The best way to explore the Diversity of Life of the Yasuni National Park is by taking all different types of tours offered, Check below a short description.
The best Nature Tours to explore the Diversity of Life of the Yasuni National Park, start from Coca, Orellana Ecuador. Check below a short description.
The best Birding Tours to explore the Diversity of Birdlife of the Yasuni National Park, start from Coca, Orellana Ecuador. Check below a short description.
Wildlife Photo Tours
The best Wildlife Photo Tours to explore the Diversity of Life of the Yasuni National Park, start from Coca, Orellana Ecuador. Check below a short description.
The best Cultural Experiences to explore the Diversity of Life of the Yasuni National Park, start from Coca, Orellana Ecuador. Check below a short description.
The best Adventure Tour to explore the Diversity of Life of the Yasuni National Park, start from Coca, Orellana Ecuador. Check below a short description.
The Yasuni National Park Biodiversity
The distribution of amphibian, bird, mammal, and vascular plant species across South America demonstrate the Yasuni National Park unique biogeographic position where species richness of all four taxonomic groups reach diversity maxima.
The Yasuni National Park holds a world record of 150 amphibian species,121 reptiles species 382 fish species documented.
The Yasuni National Park is home to at least 596 bird species which comprises one-third of the total native bird species for the Amazon.
The park is also very rich with many species of bats.
On a regional scale, the Amazon Basin has an estimated 117 bat species but on a local scale,
Yasuni is estimated to have comparable richness.
In a single hectare, Yasuni has over 100,000 different species of insects which is roughly the amount of insect species that can be found in all of North America.
It is one of nine places in the world that has over 4,000 vascular plant species per 10,000 km2.
The park contains many species of trees and shrubs and holds at least four world records for documented tree and liana richness and for diversity in woody plant species.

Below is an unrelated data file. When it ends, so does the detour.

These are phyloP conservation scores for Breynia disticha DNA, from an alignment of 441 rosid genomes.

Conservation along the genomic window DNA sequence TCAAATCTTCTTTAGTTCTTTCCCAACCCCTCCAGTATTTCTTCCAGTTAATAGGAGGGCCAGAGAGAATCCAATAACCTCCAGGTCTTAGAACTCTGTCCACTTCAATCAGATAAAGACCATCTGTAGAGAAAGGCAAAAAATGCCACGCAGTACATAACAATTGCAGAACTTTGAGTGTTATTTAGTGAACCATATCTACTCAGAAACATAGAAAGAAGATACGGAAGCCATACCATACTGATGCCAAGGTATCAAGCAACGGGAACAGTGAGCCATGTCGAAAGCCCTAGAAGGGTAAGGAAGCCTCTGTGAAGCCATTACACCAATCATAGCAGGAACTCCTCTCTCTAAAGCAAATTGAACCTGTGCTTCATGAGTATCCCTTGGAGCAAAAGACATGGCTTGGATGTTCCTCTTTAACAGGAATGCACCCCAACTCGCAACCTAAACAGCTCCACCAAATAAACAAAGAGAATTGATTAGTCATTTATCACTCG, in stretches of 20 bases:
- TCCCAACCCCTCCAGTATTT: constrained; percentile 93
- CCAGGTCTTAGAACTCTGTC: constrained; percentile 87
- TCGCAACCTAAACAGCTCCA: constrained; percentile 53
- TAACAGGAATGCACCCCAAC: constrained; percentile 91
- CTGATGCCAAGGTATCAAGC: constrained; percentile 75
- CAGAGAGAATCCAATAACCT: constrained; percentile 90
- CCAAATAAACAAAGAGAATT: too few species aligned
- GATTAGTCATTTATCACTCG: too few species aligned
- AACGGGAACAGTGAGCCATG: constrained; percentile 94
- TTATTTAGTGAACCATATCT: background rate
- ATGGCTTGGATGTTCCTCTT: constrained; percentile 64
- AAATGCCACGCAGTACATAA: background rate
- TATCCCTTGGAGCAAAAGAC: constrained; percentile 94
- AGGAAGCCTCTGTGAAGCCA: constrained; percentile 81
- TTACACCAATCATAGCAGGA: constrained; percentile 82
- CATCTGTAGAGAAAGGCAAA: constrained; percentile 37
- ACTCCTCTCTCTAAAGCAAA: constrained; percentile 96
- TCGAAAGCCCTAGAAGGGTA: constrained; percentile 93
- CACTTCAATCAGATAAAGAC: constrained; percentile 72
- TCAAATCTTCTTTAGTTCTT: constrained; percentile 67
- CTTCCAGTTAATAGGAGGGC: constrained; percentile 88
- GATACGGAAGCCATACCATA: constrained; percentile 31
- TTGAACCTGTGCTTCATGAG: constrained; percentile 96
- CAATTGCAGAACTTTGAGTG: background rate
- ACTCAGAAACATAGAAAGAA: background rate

The park also hosts a list of endemic species such as 43 different species of vertebrates and between 220-720 different plant species.
The Yasuni National Park Animals
The Mammals of the Yasuni National Park is very well represented with 5 species of cats like Jaguar, puma, Ocelot, 12 species of monkeys, including the Pygmy Marmoset and the Yellow-bellied Spider Monkey, Giant Armadillo, Giant Anteater, Giant Otter, Lowland Tapir, Sloth and many other unique mammals from the Amazon Rainforest.
The Birds of the Yasuni National Park represents a third of all the Amazonian bird fauna with Macaws, Toucans, Harpy Eagle, Fiery Topaz, Rufous Potoo, Salvin’s Curassow, Antbird, Woodcreepers, motmots and many other birds from the Amazon Rainforest.
The Frogs and other amphibian of the Yasuni National Park have world record, with Smoky Jungle, Gladiator Treefrog, Yasuní broad-headed Treefrog, Green Glass Tree Frog, Ringed Caecilian and many others frogs from the Amazon Rainforest.
The Insects and other invertebrates of the Yasuni National Park are well represented by butterflies such as Morpho, the Owl butterfly, Heliconius, many species of Dung Beetles, tons of ants everywhere, Watch out for the Bullet Ant.
The Snakes and other reptilians of the Yasuni National Park are represented by Anaconda, Boa constrictor, Bushmaster, Emerald Tree Boa, Coral Snake and many other Amazon Rainforest Snakes.
The Yasuni National Park Plants
The Flora of the Yasuni National Park consist of many emblematics species of tree such as Ceiba, the largest tree in the Amazon Rainforest in Ecuador, Mahogany Tree, Red Cedar tree, Rubber Tree, Balsa Tree, and of course many lianas such as Curare to make hunting poison or Ayahuasca to connect with Mother Nature and many other medicinal plants use by indigenous people.
Heliconias are far relatives of bananas, can be easily confused for the shape of the leaves, when flowering it attracts several species of hummingbirds from a special group of the Amazon Rainforest: The Hermits.
The Passiflora or Passion Vines are bright colored flowers inside the forest, many species of butterflies from the family Heliconidae come to laid eggs on its fresh leaves.
The Centropogon genus is represented for several species, all of the seems to attract hummingbirds.